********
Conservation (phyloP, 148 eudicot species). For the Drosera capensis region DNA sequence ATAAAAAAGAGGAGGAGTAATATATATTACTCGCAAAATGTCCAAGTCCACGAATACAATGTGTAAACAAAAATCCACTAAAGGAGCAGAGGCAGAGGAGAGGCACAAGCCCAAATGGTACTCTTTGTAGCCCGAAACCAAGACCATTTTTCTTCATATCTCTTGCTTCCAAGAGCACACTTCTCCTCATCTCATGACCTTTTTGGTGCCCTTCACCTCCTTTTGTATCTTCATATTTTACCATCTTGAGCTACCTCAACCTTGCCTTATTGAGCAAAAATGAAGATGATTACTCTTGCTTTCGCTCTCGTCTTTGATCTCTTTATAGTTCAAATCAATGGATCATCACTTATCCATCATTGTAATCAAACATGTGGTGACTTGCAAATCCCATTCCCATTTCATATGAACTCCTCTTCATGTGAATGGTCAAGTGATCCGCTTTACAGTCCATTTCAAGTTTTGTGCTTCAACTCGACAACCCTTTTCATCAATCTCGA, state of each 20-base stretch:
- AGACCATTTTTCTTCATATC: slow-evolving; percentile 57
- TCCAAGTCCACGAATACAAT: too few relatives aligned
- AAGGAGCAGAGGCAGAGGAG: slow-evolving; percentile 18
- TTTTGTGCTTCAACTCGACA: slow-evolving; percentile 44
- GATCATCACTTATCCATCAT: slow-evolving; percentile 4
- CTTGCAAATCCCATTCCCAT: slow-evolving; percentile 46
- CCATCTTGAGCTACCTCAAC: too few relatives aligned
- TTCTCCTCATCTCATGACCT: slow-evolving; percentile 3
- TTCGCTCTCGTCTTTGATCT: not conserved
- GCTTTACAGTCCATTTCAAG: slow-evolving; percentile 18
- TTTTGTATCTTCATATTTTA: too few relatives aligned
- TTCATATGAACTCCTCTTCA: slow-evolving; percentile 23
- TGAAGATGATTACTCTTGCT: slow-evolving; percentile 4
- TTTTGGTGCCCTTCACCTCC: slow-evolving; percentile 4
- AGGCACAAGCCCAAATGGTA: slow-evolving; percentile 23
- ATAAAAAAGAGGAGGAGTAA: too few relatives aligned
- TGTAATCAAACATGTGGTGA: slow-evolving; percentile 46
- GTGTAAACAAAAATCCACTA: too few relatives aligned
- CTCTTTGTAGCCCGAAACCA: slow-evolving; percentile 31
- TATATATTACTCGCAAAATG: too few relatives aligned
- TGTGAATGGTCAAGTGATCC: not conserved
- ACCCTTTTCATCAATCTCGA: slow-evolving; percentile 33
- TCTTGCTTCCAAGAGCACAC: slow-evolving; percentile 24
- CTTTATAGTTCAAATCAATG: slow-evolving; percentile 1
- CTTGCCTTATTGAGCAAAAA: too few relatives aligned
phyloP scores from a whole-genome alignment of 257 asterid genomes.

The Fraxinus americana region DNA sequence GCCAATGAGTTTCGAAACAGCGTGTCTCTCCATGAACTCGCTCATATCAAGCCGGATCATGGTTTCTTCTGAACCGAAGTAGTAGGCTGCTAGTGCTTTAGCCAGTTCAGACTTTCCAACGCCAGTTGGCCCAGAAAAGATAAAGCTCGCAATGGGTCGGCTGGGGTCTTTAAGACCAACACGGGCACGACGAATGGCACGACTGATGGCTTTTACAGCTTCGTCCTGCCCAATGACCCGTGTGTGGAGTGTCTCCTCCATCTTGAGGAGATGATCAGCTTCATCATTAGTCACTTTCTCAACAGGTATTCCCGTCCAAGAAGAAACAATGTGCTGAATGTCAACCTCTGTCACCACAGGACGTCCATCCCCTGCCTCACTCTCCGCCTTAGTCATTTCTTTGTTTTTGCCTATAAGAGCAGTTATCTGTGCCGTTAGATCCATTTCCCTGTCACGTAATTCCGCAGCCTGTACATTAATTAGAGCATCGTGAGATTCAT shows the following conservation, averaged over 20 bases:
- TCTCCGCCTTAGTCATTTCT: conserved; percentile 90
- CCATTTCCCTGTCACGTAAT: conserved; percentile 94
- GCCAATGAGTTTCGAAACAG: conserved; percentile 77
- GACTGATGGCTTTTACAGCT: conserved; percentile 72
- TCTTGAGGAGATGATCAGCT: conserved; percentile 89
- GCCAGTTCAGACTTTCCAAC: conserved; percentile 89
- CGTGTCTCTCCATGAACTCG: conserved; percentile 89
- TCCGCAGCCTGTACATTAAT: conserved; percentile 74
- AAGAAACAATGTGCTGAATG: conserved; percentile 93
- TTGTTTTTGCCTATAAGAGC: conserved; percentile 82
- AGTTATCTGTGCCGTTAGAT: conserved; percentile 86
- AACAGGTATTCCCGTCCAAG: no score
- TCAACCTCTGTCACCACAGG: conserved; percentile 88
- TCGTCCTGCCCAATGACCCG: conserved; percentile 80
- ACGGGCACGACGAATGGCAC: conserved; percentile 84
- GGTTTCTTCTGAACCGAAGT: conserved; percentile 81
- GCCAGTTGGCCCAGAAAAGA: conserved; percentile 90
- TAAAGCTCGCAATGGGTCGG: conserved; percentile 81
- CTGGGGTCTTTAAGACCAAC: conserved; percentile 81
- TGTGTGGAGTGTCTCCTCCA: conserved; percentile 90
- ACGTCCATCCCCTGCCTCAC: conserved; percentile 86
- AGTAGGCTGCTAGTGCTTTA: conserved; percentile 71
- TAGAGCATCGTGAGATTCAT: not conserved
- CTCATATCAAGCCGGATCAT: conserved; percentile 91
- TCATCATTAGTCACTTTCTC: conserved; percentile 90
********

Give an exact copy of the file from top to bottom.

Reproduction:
Conservation (phyloP, 148 eudicot species). For the Drosera capensis region DNA sequence ATAAAAAAGAGGAGGAGTAATATATATTACTCGCAAAATGTCCAAGTCCACGAATACAATGTGTAAACAAAAATCCACTAAAGGAGCAGAGGCAGAGGAGAGGCACAAGCCCAAATGGTACTCTTTGTAGCCCGAAACCAAGACCATTTTTCTTCATATCTCTTGCTTCCAAGAGCACACTTCTCCTCATCTCATGACCTTTTTGGTGCCCTTCACCTCCTTTTGTATCTTCATATTTTACCATCTTGAGCTACCTCAACCTTGCCTTATTGAGCAAAAATGAAGATGATTACTCTTGCTTTCGCTCTCGTCTTTGATCTCTTTATAGTTCAAATCAATGGATCATCACTTATCCATCATTGTAATCAAACATGTGGTGACTTGCAAATCCCATTCCCATTTCATATGAACTCCTCTTCATGTGAATGGTCAAGTGATCCGCTTTACAGTCCATTTCAAGTTTTGTGCTTCAACTCGACAACCCTTTTCATCAATCTCGA, state of each 20-base stretch:
- AGACCATTTTTCTTCATATC: slow-evolving; percentile 57
- TCCAAGTCCACGAATACAAT: too few relatives aligned
- AAGGAGCAGAGGCAGAGGAG: slow-evolving; percentile 18
- TTTTGTGCTTCAACTCGACA: slow-evolving; percentile 44
- GATCATCACTTATCCATCAT: slow-evolving; percentile 4
- CTTGCAAATCCCATTCCCAT: slow-evolving; percentile 46
- CCATCTTGAGCTACCTCAAC: too few relatives aligned
- TTCTCCTCATCTCATGACCT: slow-evolving; percentile 3
- TTCGCTCTCGTCTTTGATCT: not conserved
- GCTTTACAGTCCATTTCAAG: slow-evolving; percentile 18
- TTTTGTATCTTCATATTTTA: too few relatives aligned
- TTCATATGAACTCCTCTTCA: slow-evolving; percentile 23
- TGAAGATGATTACTCTTGCT: slow-evolving; percentile 4
- TTTTGGTGCCCTTCACCTCC: slow-evolving; percentile 4
- AGGCACAAGCCCAAATGGTA: slow-evolving; percentile 23
- ATAAAAAAGAGGAGGAGTAA: too few relatives aligned
- TGTAATCAAACATGTGGTGA: slow-evolving; percentile 46
- GTGTAAACAAAAATCCACTA: too few relatives aligned
- CTCTTTGTAGCCCGAAACCA: slow-evolving; percentile 31
- TATATATTACTCGCAAAATG: too few relatives aligned
- TGTGAATGGTCAAGTGATCC: not conserved
- ACCCTTTTCATCAATCTCGA: slow-evolving; percentile 33
- TCTTGCTTCCAAGAGCACAC: slow-evolving; percentile 24
- CTTTATAGTTCAAATCAATG: slow-evolving; percentile 1
- CTTGCCTTATTGAGCAAAAA: too few relatives aligned
phyloP scores from a whole-genome alignment of 257 asterid genomes.

The Fraxinus americana region DNA sequence GCCAATGAGTTTCGAAACAGCGTGTCTCTCCATGAACTCGCTCATATCAAGCCGGATCATGGTTTCTTCTGAACCGAAGTAGTAGGCTGCTAGTGCTTTAGCCAGTTCAGACTTTCCAACGCCAGTTGGCCCAGAAAAGATAAAGCTCGCAATGGGTCGGCTGGGGTCTTTAAGACCAACACGGGCACGACGAATGGCACGACTGATGGCTTTTACAGCTTCGTCCTGCCCAATGACCCGTGTGTGGAGTGTCTCCTCCATCTTGAGGAGATGATCAGCTTCATCATTAGTCACTTTCTCAACAGGTATTCCCGTCCAAGAAGAAACAATGTGCTGAATGTCAACCTCTGTCACCACAGGACGTCCATCCCCTGCCTCACTCTCCGCCTTAGTCATTTCTTTGTTTTTGCCTATAAGAGCAGTTATCTGTGCCGTTAGATCCATTTCCCTGTCACGTAATTCCGCAGCCTGTACATTAATTAGAGCATCGTGAGATTCAT shows the following conservation, averaged over 20 bases:
- TCTCCGCCTTAGTCATTTCT: conserved; percentile 90
- CCATTTCCCTGTCACGTAAT: conserved; percentile 94
- GCCAATGAGTTTCGAAACAG: conserved; percentile 77
- GACTGATGGCTTTTACAGCT: conserved; percentile 72
- TCTTGAGGAGATGATCAGCT: conserved; percentile 89
- GCCAGTTCAGACTTTCCAAC: conserved; percentile 89
- CGTGTCTCTCCATGAACTCG: conserved; percentile 89
- TCCGCAGCCTGTACATTAAT: conserved; percentile 74
- AAGAAACAATGTGCTGAATG: conserved; percentile 93
- TTGTTTTTGCCTATAAGAGC: conserved; percentile 82
- AGTTATCTGTGCCGTTAGAT: conserved; percentile 86
- AACAGGTATTCCCGTCCAAG: no score
- TCAACCTCTGTCACCACAGG: conserved; percentile 88
- TCGTCCTGCCCAATGACCCG: conserved; percentile 80
- ACGGGCACGACGAATGGCAC: conserved; percentile 84
- GGTTTCTTCTGAACCGAAGT: conserved; percentile 81
- GCCAGTTGGCCCAGAAAAGA: conserved; percentile 90
- TAAAGCTCGCAATGGGTCGG: conserved; percentile 81
- CTGGGGTCTTTAAGACCAAC: conserved; percentile 81
- TGTGTGGAGTGTCTCCTCCA: conserved; percentile 90
- ACGTCCATCCCCTGCCTCAC: conserved; percentile 86
- AGTAGGCTGCTAGTGCTTTA: conserved; percentile 71
- TAGAGCATCGTGAGATTCAT: not conserved
- CTCATATCAAGCCGGATCAT: conserved; percentile 91
- TCATCATTAGTCACTTTCTC: conserved; percentile 90